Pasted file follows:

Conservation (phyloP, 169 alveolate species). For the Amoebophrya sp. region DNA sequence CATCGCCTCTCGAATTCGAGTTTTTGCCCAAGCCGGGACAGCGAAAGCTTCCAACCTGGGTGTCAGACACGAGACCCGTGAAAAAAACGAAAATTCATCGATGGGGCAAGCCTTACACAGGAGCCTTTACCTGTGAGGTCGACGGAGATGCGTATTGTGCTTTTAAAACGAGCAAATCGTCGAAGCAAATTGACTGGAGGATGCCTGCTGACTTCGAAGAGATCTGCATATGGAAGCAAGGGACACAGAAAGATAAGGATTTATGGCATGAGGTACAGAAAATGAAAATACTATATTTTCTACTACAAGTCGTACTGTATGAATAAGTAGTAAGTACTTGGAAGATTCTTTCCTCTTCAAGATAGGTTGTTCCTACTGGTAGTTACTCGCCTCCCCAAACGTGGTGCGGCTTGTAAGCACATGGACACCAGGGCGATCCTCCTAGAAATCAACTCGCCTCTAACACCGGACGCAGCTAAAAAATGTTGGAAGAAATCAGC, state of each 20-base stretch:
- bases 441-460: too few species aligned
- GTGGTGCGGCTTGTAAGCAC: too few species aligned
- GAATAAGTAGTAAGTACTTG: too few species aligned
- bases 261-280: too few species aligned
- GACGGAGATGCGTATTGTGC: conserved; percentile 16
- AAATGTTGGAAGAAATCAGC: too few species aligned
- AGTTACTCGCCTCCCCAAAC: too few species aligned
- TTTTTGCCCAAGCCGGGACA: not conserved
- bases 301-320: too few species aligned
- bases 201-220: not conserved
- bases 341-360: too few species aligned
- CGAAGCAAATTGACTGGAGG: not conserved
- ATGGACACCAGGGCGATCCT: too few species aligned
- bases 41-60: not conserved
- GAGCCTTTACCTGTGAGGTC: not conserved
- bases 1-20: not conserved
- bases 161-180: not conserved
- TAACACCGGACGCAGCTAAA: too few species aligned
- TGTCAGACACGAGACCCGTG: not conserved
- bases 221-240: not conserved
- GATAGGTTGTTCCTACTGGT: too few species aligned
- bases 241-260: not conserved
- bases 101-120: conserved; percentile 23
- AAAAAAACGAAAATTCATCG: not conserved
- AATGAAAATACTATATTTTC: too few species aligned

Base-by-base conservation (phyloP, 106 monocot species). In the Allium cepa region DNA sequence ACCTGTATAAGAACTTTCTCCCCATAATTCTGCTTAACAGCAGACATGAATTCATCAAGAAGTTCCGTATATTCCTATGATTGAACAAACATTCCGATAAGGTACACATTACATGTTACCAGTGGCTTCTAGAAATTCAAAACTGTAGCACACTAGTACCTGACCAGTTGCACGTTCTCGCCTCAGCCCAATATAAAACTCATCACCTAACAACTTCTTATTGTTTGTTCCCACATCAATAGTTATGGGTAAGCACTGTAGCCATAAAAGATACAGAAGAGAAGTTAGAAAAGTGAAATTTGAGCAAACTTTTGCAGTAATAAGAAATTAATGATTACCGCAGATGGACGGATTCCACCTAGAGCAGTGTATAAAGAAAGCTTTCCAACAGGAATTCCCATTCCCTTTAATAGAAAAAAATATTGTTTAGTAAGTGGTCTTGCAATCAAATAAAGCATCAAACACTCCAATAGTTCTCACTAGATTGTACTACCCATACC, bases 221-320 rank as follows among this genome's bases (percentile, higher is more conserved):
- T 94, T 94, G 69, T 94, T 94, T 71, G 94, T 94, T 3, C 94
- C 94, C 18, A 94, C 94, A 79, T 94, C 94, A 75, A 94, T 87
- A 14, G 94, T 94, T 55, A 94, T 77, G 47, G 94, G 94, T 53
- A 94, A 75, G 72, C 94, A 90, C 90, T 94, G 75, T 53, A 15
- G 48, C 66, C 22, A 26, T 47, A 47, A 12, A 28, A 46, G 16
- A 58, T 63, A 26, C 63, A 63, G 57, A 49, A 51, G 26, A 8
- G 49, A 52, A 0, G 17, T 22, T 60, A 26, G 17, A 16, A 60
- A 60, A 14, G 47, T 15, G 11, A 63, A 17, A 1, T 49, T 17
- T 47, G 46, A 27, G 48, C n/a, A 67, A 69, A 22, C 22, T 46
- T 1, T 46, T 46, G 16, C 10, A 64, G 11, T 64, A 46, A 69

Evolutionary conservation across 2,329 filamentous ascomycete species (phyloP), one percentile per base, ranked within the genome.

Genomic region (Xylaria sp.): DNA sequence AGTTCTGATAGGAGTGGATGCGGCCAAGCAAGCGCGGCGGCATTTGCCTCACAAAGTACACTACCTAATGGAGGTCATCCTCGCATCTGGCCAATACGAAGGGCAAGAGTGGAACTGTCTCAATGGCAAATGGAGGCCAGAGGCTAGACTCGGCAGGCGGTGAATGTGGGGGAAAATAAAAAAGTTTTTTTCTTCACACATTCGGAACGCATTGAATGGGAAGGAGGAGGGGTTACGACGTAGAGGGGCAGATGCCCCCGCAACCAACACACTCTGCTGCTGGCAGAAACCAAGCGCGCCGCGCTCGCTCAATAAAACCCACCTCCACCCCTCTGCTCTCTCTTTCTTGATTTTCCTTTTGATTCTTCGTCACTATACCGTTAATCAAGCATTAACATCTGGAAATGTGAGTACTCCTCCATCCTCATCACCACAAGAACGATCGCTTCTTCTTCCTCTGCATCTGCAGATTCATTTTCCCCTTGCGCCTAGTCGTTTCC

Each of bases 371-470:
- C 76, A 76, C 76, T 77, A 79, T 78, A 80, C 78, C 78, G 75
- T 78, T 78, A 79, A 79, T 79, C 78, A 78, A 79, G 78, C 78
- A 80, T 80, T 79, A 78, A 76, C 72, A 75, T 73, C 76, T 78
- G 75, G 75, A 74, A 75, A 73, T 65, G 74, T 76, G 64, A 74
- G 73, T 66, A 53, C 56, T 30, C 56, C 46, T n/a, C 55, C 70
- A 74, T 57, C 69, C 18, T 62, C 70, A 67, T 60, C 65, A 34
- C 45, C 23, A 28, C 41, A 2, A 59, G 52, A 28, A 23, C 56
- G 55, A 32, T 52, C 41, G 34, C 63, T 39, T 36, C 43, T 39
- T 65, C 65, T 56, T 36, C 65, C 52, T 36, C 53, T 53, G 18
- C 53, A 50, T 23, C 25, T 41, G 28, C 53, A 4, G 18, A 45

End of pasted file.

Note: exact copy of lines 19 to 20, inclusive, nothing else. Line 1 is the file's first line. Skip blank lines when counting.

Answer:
- TAACACCGGACGCAGCTAAA: too few species aligned
- TGTCAGACACGAGACCCGTG: not conserved